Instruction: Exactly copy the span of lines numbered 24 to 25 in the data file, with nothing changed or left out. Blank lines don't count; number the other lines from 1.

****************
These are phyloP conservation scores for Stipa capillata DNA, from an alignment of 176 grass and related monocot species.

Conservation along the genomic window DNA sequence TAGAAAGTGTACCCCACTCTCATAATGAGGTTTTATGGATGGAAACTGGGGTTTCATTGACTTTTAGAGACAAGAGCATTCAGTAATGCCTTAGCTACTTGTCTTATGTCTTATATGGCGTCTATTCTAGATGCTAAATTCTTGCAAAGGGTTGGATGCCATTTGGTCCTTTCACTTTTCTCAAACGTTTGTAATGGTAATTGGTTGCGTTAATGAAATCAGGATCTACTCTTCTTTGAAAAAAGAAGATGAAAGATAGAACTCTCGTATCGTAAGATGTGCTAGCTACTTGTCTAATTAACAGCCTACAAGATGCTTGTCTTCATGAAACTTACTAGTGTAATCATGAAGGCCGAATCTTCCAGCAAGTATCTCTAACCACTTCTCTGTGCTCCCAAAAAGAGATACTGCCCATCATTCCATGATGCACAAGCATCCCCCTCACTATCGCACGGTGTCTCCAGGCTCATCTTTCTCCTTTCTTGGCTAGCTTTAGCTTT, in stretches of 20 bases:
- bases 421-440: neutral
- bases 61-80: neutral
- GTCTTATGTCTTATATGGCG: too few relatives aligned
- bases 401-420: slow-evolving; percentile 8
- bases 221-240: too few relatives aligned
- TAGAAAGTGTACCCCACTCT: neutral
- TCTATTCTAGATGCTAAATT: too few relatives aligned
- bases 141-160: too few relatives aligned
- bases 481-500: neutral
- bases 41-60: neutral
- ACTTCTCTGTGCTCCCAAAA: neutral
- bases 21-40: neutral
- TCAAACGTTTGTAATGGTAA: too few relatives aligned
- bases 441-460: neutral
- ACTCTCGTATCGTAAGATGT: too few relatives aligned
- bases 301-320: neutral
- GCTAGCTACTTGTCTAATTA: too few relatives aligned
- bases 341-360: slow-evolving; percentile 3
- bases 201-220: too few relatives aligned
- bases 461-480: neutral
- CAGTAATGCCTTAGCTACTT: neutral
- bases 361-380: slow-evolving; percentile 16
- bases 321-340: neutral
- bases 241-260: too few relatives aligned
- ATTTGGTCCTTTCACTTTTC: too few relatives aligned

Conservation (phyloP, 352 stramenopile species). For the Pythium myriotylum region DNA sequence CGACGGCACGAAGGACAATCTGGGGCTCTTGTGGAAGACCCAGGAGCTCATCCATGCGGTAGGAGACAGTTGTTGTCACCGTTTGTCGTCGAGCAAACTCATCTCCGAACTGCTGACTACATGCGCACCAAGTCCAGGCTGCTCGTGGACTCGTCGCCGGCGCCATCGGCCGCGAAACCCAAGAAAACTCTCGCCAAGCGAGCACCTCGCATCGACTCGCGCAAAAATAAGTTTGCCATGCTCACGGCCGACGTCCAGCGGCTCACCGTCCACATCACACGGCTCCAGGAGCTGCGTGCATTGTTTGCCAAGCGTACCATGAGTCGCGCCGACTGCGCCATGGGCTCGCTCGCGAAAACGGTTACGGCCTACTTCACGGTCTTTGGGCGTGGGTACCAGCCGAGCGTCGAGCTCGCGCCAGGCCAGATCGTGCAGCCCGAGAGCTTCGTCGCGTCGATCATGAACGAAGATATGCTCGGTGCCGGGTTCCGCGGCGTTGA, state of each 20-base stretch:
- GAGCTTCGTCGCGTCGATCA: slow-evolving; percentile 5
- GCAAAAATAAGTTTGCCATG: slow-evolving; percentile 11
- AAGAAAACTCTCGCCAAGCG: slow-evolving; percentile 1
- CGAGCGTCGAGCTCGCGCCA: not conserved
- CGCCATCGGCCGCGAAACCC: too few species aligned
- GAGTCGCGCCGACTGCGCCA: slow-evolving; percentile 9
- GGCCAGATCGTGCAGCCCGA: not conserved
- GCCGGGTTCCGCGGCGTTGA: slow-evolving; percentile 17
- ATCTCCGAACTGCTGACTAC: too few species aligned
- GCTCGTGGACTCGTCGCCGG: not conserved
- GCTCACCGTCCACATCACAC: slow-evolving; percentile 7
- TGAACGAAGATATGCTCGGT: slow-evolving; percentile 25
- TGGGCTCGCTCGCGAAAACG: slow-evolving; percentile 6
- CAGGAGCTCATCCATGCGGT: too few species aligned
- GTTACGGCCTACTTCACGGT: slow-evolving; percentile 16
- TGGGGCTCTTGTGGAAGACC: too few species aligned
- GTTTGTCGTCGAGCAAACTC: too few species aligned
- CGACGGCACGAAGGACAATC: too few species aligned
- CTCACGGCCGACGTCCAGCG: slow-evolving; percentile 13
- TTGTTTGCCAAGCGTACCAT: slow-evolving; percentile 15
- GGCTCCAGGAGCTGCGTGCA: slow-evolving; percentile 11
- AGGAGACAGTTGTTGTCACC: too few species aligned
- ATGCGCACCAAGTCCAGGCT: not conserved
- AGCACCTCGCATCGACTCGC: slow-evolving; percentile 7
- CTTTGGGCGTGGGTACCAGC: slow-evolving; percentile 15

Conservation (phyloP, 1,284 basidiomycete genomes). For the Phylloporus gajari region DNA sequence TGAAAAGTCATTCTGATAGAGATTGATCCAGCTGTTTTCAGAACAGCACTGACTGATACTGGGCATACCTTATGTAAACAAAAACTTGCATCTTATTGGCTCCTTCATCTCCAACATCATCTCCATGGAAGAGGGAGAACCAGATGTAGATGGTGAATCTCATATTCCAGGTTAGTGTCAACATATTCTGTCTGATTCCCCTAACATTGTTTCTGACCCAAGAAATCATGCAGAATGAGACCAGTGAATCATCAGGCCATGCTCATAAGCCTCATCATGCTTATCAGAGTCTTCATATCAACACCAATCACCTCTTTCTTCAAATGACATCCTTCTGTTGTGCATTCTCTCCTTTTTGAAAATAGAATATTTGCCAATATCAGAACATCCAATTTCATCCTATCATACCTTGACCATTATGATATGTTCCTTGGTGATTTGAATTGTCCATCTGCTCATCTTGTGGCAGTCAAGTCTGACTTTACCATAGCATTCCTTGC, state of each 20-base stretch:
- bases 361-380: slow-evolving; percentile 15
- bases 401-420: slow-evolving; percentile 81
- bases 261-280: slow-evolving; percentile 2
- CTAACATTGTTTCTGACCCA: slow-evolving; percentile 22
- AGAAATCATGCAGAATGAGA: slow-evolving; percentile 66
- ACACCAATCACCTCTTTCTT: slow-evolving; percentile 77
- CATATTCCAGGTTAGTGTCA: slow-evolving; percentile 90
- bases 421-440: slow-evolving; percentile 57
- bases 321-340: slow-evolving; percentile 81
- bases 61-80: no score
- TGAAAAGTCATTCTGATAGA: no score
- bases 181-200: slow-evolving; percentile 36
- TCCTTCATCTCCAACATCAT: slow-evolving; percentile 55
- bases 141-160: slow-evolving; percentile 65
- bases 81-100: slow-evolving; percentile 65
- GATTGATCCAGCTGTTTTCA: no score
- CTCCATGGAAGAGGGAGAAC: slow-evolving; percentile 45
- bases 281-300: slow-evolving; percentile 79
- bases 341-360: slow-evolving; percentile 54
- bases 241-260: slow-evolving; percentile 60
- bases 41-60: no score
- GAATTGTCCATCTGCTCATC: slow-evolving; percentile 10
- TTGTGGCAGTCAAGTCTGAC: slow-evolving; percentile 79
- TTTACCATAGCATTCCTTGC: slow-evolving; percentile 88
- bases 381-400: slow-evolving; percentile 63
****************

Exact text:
- bases 361-380: slow-evolving; percentile 16
- bases 321-340: neutral